While I wouldn’t say personality was their strong suit, this still sustains easily over half a decade and twenty sides. “Wah-Watusi” aside, they may never have been trend-setters (even that was a cover). But they kept up, no small thing when the Pop World was moving as past as it did during the years in question.
And, as often happens with these “obscure” artists, there’s a knockout hidden in the shadows that will lay you flat if you have your back turned.
I always loved the English spelling. Made it seem like it should be some kind of genteel sequel to a Cat Stevens album.
I know it’s sold a bajillion copies (thirty, forty million, like that) and been played to death…but it never wears out. Certainly not in 2016, when it sounded more contemporary than ever and stayed at the top of my playlist for the year. Another thing I like about it is that it broke contemporaneously with Punk Rock, which it buried then and buries now, not least because it’s a lot more “punk” than “God Save the Queen”…if by “punk” we mean “alive.”
Of course, these days it’s become even stronger. This edition restores Stevie Nicks’s “Silver Springs” to its original running order (the 3-Disc version released subsequently puts it at the end for some reason) and includes a disc of outtakes that, for once, deepens and contextualizes the finished product. You can click on the link above for my full take on all that. But in case you don’t make it over there, this little killer should still not be missed.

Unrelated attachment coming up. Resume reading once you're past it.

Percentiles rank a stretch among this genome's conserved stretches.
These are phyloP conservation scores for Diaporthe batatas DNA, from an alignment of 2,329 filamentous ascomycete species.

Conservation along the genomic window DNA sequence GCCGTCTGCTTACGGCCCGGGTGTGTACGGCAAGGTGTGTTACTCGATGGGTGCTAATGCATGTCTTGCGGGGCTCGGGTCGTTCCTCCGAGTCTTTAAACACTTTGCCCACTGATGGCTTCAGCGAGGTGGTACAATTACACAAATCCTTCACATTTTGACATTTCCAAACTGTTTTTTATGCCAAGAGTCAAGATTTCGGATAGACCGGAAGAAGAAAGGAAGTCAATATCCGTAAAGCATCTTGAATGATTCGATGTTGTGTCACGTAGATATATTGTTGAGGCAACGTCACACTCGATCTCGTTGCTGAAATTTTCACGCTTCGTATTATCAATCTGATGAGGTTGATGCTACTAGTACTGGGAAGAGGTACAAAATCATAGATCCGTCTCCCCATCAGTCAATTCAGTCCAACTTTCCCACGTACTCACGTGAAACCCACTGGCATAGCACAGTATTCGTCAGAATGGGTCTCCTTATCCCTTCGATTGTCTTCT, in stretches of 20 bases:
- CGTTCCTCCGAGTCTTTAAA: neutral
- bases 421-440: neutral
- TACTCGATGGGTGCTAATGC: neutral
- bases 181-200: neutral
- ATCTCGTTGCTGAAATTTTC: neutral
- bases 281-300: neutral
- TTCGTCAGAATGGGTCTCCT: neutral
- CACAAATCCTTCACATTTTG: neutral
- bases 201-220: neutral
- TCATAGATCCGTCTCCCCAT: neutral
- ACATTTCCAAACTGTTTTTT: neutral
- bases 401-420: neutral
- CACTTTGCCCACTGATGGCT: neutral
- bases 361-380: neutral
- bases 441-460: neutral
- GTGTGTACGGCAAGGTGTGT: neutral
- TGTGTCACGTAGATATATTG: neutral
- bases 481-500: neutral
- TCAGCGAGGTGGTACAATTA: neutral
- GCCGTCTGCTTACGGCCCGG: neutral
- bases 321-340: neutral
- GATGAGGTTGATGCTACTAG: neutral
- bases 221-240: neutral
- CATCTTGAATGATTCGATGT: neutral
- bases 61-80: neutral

6) Mark ChesnuttThe Ultimate Collection (Complete MCA Singles: 1990-2000) (2011)
Playing next to Patty Loveless or even George Strait on the radio in his golden decade, Chesnutt seemed like a real if modest talent who reached an epic high now and then.
From this distance, across thirty tracks and a quarter of a century, he seems more like a minor miracle. He certainly wasn’t afraid of competition. He doesn’t embarrass himself on Don Gibson’s “Woman (Sensuous Woman)” or John Anderson’s “Down in Tennessee,” and bests Waylon on “Broken Promise Land,” which is one of those epic highs I mentioned.
It’s not like I didn’t know he had a solid best of in him. “Brother Jukebox,” “Bubba Shot the Jukebox” “It Sure is Monday”–the titles alone always could bring a smile. But this sustains, in part, because his most epic high point of all–as great a song ever written about the intricacies of not breaking up–came early and two long discs gives the listener time to develop some perspective.
If you click the link, be sure to crank the volume.
5) The Easybeats The Definitive Anthology (1965-1969) (1996)
Speaking of cranking the volume.
Here’s fifty-six tracks that make a case for the boys who built the bones of Australia’s not-exactly-inconsequential rock and roll legacy by being the greatest garage band this side of Paul Revere and the Raiders.